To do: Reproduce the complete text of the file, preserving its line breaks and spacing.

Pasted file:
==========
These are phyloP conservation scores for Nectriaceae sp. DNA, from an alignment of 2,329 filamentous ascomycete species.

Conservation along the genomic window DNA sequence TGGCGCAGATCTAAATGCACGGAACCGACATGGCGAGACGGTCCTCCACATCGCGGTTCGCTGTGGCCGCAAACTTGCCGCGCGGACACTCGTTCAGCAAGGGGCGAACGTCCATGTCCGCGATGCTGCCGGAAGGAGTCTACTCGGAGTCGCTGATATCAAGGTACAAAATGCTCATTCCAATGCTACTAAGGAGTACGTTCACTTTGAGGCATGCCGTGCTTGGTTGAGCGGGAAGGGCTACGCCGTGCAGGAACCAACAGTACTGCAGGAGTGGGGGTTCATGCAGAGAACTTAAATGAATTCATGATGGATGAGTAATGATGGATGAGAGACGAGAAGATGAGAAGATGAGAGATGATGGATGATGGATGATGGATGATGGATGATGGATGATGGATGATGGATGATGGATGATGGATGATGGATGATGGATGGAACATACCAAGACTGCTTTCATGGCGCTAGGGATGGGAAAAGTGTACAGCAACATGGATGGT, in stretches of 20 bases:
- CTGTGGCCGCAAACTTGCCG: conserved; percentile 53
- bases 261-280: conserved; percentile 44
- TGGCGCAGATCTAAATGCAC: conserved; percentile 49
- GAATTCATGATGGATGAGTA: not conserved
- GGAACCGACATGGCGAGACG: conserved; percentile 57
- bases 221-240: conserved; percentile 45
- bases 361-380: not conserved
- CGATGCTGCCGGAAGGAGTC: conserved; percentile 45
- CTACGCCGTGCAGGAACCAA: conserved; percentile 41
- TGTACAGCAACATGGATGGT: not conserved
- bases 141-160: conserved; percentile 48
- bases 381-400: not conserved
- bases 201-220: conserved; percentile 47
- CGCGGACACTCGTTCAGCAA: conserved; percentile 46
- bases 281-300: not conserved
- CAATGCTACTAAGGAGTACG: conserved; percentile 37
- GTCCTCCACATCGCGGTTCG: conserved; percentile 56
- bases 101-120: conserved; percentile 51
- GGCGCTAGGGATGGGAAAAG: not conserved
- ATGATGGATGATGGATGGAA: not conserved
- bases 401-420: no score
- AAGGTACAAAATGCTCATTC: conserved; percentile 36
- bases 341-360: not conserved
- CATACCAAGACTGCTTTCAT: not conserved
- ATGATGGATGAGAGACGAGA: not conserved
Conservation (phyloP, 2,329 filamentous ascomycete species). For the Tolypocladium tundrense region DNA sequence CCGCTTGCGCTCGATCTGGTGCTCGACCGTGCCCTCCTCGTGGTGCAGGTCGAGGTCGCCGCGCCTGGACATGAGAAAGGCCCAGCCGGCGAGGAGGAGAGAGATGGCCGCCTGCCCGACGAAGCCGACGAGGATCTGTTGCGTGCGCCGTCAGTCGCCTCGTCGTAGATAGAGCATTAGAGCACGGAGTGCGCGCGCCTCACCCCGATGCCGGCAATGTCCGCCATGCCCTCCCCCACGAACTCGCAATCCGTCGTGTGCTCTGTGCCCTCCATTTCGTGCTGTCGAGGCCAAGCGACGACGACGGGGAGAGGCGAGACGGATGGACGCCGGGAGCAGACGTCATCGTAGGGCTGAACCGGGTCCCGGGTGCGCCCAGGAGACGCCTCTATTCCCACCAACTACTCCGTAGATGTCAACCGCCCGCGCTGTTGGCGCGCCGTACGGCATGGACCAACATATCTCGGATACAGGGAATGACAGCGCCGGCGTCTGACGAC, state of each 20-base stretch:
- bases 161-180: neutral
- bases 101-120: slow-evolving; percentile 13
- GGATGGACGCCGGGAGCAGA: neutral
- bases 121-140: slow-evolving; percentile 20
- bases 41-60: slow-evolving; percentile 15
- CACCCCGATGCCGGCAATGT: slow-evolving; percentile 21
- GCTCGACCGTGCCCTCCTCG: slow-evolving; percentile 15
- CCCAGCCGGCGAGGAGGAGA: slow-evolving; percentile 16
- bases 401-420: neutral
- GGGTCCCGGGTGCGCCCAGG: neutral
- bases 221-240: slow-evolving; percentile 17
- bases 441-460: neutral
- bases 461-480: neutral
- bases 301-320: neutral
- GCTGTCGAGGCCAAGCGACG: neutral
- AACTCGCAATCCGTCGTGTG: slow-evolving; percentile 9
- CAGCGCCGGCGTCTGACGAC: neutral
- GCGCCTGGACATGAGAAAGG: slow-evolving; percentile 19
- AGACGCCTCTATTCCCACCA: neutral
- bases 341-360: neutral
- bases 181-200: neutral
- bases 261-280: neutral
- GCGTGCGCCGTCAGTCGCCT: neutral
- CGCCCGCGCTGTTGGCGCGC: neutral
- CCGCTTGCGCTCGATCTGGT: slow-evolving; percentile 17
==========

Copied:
These are phyloP conservation scores for Nectriaceae sp. DNA, from an alignment of 2,329 filamentous ascomycete species.

Conservation along the genomic window DNA sequence TGGCGCAGATCTAAATGCACGGAACCGACATGGCGAGACGGTCCTCCACATCGCGGTTCGCTGTGGCCGCAAACTTGCCGCGCGGACACTCGTTCAGCAAGGGGCGAACGTCCATGTCCGCGATGCTGCCGGAAGGAGTCTACTCGGAGTCGCTGATATCAAGGTACAAAATGCTCATTCCAATGCTACTAAGGAGTACGTTCACTTTGAGGCATGCCGTGCTTGGTTGAGCGGGAAGGGCTACGCCGTGCAGGAACCAACAGTACTGCAGGAGTGGGGGTTCATGCAGAGAACTTAAATGAATTCATGATGGATGAGTAATGATGGATGAGAGACGAGAAGATGAGAAGATGAGAGATGATGGATGATGGATGATGGATGATGGATGATGGATGATGGATGATGGATGATGGATGATGGATGATGGATGATGGATGGAACATACCAAGACTGCTTTCATGGCGCTAGGGATGGGAAAAGTGTACAGCAACATGGATGGT, in stretches of 20 bases:
- CTGTGGCCGCAAACTTGCCG: conserved; percentile 53
- bases 261-280: conserved; percentile 44
- TGGCGCAGATCTAAATGCAC: conserved; percentile 49
- GAATTCATGATGGATGAGTA: not conserved
- GGAACCGACATGGCGAGACG: conserved; percentile 57
- bases 221-240: conserved; percentile 45
- bases 361-380: not conserved
- CGATGCTGCCGGAAGGAGTC: conserved; percentile 45
- CTACGCCGTGCAGGAACCAA: conserved; percentile 41
- TGTACAGCAACATGGATGGT: not conserved
- bases 141-160: conserved; percentile 48
- bases 381-400: not conserved
- bases 201-220: conserved; percentile 47
- CGCGGACACTCGTTCAGCAA: conserved; percentile 46
- bases 281-300: not conserved
- CAATGCTACTAAGGAGTACG: conserved; percentile 37
- GTCCTCCACATCGCGGTTCG: conserved; percentile 56
- bases 101-120: conserved; percentile 51
- GGCGCTAGGGATGGGAAAAG: not conserved
- ATGATGGATGATGGATGGAA: not conserved
- bases 401-420: no score
- AAGGTACAAAATGCTCATTC: conserved; percentile 36
- bases 341-360: not conserved
- CATACCAAGACTGCTTTCAT: not conserved
- ATGATGGATGAGAGACGAGA: not conserved
Conservation (phyloP, 2,329 filamentous ascomycete species). For the Tolypocladium tundrense region DNA sequence CCGCTTGCGCTCGATCTGGTGCTCGACCGTGCCCTCCTCGTGGTGCAGGTCGAGGTCGCCGCGCCTGGACATGAGAAAGGCCCAGCCGGCGAGGAGGAGAGAGATGGCCGCCTGCCCGACGAAGCCGACGAGGATCTGTTGCGTGCGCCGTCAGTCGCCTCGTCGTAGATAGAGCATTAGAGCACGGAGTGCGCGCGCCTCACCCCGATGCCGGCAATGTCCGCCATGCCCTCCCCCACGAACTCGCAATCCGTCGTGTGCTCTGTGCCCTCCATTTCGTGCTGTCGAGGCCAAGCGACGACGACGGGGAGAGGCGAGACGGATGGACGCCGGGAGCAGACGTCATCGTAGGGCTGAACCGGGTCCCGGGTGCGCCCAGGAGACGCCTCTATTCCCACCAACTACTCCGTAGATGTCAACCGCCCGCGCTGTTGGCGCGCCGTACGGCATGGACCAACATATCTCGGATACAGGGAATGACAGCGCCGGCGTCTGACGAC, state of each 20-base stretch:
- bases 161-180: neutral
- bases 101-120: slow-evolving; percentile 13
- GGATGGACGCCGGGAGCAGA: neutral
- bases 121-140: slow-evolving; percentile 20
- bases 41-60: slow-evolving; percentile 15
- CACCCCGATGCCGGCAATGT: slow-evolving; percentile 21
- GCTCGACCGTGCCCTCCTCG: slow-evolving; percentile 15
- CCCAGCCGGCGAGGAGGAGA: slow-evolving; percentile 16
- bases 401-420: neutral
- GGGTCCCGGGTGCGCCCAGG: neutral
- bases 221-240: slow-evolving; percentile 17
- bases 441-460: neutral
- bases 461-480: neutral
- bases 301-320: neutral
- GCTGTCGAGGCCAAGCGACG: neutral
- AACTCGCAATCCGTCGTGTG: slow-evolving; percentile 9
- CAGCGCCGGCGTCTGACGAC: neutral
- GCGCCTGGACATGAGAAAGG: slow-evolving; percentile 19
- AGACGCCTCTATTCCCACCA: neutral
- bases 341-360: neutral
- bases 181-200: neutral
- bases 261-280: neutral
- GCGTGCGCCGTCAGTCGCCT: neutral
- CGCCCGCGCTGTTGGCGCGC: neutral
- CCGCTTGCGCTCGATCTGGT: slow-evolving; percentile 17